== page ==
It is our understanding that the sole purpose of the ATT is to legally compel state-parties to adopt procedures for determining if a proposed export of military arms meets basic, internationally agreed standards. Treaty language that is narrowly focused on achieving that single purpose is, we believe, well worth working for and still well within reach. It is to be hoped that future negotiations retain that focus and that the perfect—in the eyes of some—does not once again become the enemy of the good.
Statement From: Manufacturers Advisory Group
Ted Rowe, Chairman
I am Ted Rowe, Chairman of the Manufacturers Advisory Group to the World Forum on Shooting Activities (WFSA). Speaking on behalf of the world’s leading manufacturers of civilian firearms and ammunition, we must insist on the recognition of civilian possession and ownership of firearms and ammunition in accordance with national law.
Unless and until the United Nations in its various proposals recognizes the right of lawful civilian ownership and possession of firearms, we will continue to use all efforts necessary to have civilian ownership recognized by the United Nations, and we will continue to oppose those proposals that do not recognize this right.
The Arms Trade Treaty to be negotiated in March of 2013 should clearly indicate that the small arms included are for military use and that civilian firearms are to be excluded.
The Program of Action as it evolves should also recognize the legitimate, legal use of firearms by civilians as well as their right to own and possess firearms within their national laws.
It is interesting to note that each and every member state of the United Nations is a legitimate importer of civilian firearms and ammunition. These imports are not for the military! These imports should not be subject to or included within an Arms Trade Treaty.
Civilian use of firearms is seen internationally in Olympic Games, in hunting around the world, in sport shooting and in recreational use.
Finally, Mr. Chairman, there is the human right of self-protection and self-defense and the need and use of firearms to fulfill that right. This right is indisputable and is documented throughout history.
Thank you, Mr. Chairman
Statement from World Forum on Shooting Activities (WFSA)
UN General Assembly First Committee
October 29, 2012
Mr. Chairman, I am Herbert Keusgen, the President of the World Forum on Shooting Activities. We represent the hundreds of millions of hunters, sport shooters and civilian firearms owners throughout the world. The WFSA is an ECOSOC NGO and has participated in UN meetings relating to small arms and light weapons for fifteen years.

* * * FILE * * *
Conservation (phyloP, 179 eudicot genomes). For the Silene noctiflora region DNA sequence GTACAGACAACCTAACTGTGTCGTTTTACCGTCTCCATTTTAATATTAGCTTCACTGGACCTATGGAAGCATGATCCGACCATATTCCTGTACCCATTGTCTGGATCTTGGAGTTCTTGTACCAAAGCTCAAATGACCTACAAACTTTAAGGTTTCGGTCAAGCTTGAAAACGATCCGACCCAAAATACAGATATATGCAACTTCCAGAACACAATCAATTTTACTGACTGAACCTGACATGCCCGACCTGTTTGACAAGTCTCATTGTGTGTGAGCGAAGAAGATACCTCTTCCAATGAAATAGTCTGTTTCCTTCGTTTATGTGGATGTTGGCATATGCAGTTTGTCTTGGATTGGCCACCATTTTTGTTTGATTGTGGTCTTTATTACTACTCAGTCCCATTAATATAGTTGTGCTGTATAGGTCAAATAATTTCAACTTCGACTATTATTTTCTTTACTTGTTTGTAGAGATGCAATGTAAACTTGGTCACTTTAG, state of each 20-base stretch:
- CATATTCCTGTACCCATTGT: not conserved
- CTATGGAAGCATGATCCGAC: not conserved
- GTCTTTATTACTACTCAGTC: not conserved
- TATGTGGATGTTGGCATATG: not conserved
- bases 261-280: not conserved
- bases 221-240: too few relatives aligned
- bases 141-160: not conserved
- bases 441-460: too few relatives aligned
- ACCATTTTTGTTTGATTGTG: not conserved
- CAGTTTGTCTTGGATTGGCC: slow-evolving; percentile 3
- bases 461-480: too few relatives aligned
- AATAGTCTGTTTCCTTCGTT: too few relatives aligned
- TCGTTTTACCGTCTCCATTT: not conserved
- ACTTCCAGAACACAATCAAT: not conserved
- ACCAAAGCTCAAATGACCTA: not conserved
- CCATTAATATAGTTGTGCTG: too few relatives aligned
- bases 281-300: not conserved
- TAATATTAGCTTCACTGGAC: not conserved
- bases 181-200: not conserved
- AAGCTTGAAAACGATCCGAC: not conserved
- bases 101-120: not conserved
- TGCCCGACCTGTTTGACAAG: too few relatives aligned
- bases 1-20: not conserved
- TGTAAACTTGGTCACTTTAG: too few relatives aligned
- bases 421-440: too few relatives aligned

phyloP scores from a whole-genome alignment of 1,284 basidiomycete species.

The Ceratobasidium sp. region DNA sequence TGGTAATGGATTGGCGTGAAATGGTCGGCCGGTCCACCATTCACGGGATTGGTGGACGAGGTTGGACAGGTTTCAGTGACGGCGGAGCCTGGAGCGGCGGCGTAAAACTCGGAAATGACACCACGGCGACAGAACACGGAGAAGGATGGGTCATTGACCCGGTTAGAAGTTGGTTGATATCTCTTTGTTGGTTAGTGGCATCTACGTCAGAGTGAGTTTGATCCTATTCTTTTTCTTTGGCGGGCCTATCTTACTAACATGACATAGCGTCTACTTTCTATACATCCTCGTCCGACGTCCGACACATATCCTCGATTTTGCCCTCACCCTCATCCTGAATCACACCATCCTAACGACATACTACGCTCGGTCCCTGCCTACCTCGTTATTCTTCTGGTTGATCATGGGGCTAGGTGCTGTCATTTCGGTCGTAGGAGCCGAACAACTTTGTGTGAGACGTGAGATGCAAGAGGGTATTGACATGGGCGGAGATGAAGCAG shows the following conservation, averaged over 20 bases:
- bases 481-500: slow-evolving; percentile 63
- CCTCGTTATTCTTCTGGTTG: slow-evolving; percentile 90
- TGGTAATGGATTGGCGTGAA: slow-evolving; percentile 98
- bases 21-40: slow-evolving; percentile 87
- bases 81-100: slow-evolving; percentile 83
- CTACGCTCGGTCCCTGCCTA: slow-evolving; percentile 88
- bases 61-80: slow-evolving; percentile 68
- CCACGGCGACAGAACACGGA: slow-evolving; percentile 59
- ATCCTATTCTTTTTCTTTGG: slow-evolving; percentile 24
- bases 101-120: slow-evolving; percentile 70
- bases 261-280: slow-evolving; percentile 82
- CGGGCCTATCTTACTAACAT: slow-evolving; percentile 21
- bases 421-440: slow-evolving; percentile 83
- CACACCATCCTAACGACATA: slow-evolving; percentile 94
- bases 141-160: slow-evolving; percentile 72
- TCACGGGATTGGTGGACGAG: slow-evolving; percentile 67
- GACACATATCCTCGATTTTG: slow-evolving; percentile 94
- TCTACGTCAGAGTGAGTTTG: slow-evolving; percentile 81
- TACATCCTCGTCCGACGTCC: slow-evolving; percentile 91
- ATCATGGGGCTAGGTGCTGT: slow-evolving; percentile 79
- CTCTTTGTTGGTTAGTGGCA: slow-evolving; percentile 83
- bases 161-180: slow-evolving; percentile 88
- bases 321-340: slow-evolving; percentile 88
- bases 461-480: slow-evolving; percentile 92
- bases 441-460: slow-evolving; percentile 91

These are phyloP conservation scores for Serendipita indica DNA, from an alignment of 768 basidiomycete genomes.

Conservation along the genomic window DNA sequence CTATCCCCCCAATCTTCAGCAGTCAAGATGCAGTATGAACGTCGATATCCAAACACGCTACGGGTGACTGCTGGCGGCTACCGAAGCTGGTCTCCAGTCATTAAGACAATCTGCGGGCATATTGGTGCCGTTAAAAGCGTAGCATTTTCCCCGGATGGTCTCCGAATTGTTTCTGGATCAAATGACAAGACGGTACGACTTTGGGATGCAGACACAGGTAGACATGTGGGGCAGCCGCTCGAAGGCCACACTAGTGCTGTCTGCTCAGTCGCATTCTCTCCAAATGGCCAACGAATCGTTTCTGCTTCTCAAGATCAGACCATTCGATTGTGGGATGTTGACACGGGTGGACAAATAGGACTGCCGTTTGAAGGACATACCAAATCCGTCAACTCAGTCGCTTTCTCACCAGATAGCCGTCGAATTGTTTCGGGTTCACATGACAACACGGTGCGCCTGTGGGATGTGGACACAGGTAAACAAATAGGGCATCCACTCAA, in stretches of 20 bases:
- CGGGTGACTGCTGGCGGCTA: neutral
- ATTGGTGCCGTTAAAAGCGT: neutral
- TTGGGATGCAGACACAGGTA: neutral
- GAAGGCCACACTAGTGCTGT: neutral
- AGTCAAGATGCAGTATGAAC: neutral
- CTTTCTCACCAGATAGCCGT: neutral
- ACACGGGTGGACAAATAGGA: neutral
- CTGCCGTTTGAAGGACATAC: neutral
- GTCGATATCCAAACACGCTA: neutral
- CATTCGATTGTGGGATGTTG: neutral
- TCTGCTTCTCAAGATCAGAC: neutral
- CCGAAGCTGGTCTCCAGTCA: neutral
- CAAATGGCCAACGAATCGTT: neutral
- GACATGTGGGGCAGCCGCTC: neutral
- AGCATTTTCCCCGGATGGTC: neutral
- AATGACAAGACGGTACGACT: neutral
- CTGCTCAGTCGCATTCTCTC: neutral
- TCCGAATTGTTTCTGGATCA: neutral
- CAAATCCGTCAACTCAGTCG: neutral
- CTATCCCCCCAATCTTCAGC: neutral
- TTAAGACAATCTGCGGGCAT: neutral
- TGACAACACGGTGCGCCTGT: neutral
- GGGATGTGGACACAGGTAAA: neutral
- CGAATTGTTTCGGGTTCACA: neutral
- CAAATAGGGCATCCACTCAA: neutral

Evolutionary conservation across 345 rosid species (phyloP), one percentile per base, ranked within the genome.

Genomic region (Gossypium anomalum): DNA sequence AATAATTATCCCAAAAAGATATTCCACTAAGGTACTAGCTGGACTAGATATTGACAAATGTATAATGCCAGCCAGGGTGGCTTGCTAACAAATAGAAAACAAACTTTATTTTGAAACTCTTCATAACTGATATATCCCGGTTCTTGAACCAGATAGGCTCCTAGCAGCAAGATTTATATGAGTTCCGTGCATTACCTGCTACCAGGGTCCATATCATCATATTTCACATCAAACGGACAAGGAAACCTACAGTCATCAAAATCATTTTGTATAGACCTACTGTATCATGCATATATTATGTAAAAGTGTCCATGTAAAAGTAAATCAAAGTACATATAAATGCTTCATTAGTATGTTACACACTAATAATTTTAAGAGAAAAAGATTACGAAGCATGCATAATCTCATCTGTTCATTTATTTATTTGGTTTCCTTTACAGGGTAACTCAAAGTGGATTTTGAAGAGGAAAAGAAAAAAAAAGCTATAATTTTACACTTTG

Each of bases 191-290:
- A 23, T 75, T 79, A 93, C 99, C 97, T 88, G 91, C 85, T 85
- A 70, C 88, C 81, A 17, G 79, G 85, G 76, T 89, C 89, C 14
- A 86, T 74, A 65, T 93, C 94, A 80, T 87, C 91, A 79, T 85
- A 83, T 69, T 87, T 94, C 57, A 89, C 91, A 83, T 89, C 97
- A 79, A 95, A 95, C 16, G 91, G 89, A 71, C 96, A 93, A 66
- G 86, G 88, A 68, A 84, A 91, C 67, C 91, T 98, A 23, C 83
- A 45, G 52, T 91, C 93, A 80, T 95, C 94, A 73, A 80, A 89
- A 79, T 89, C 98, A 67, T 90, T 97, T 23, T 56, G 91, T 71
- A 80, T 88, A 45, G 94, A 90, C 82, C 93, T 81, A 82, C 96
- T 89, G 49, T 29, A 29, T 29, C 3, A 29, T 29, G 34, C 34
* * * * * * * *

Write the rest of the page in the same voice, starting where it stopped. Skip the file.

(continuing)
Today I would like to make three brief comments, reflecting the views the civilian firearms community, on the Programme of Action, the possible Arms Trade Treaty and ISACS.
On the Programme of Action, Mr. Chairman, we continue to remain disappointed that the POA has failed to recognize the legitimacy and utility of civilian firearms ownership. Mr. Chairman, there seems to be a continuing misconception on the part of the UN and supporters of the POA, that civilian firearms are a bad thing. Sixty percent of the small arms in the world are legally owned by civilians. These arms are not a problem. The problem lies with inadequate control of military arms.
Mr. Chairman, let’s say something positive. At the last week’s UN meeting on the UN Firearms Protocol in Vienna there was an acknowledgment of the legitimacy of civilian firearms use. This was a positive step and we commend this action.
Mr. Chairman, in regard to a possible Arms Trade Treaty, we continue to be told that the intent of an ATT is only to control military small arms. Therefore, we request the UN to state this in such an ATT in clear and unmistakable language. For example, it could use the definition of SALW used by Germany, and I quote:
Small Arms and Light Weapons (SALW), are weapons and weapon systems which were originally manufactured or which were rebuilt according to military standards and requirements for use as war matériel.
This would clearly exclude civilian firearms from the scope of the ATT.
Mr. Chairman, the ATT has been extremely politicized in one particular jurisdiction. This is a question of perception, Mr. Chairman. As long as the ATT is perceived, let me underline perceived, as affecting civilian firearms, it will not be accepted or ratified in that jurisdiction. This situation can be changed by the specific exclusion of civilian firearms that we have suggested.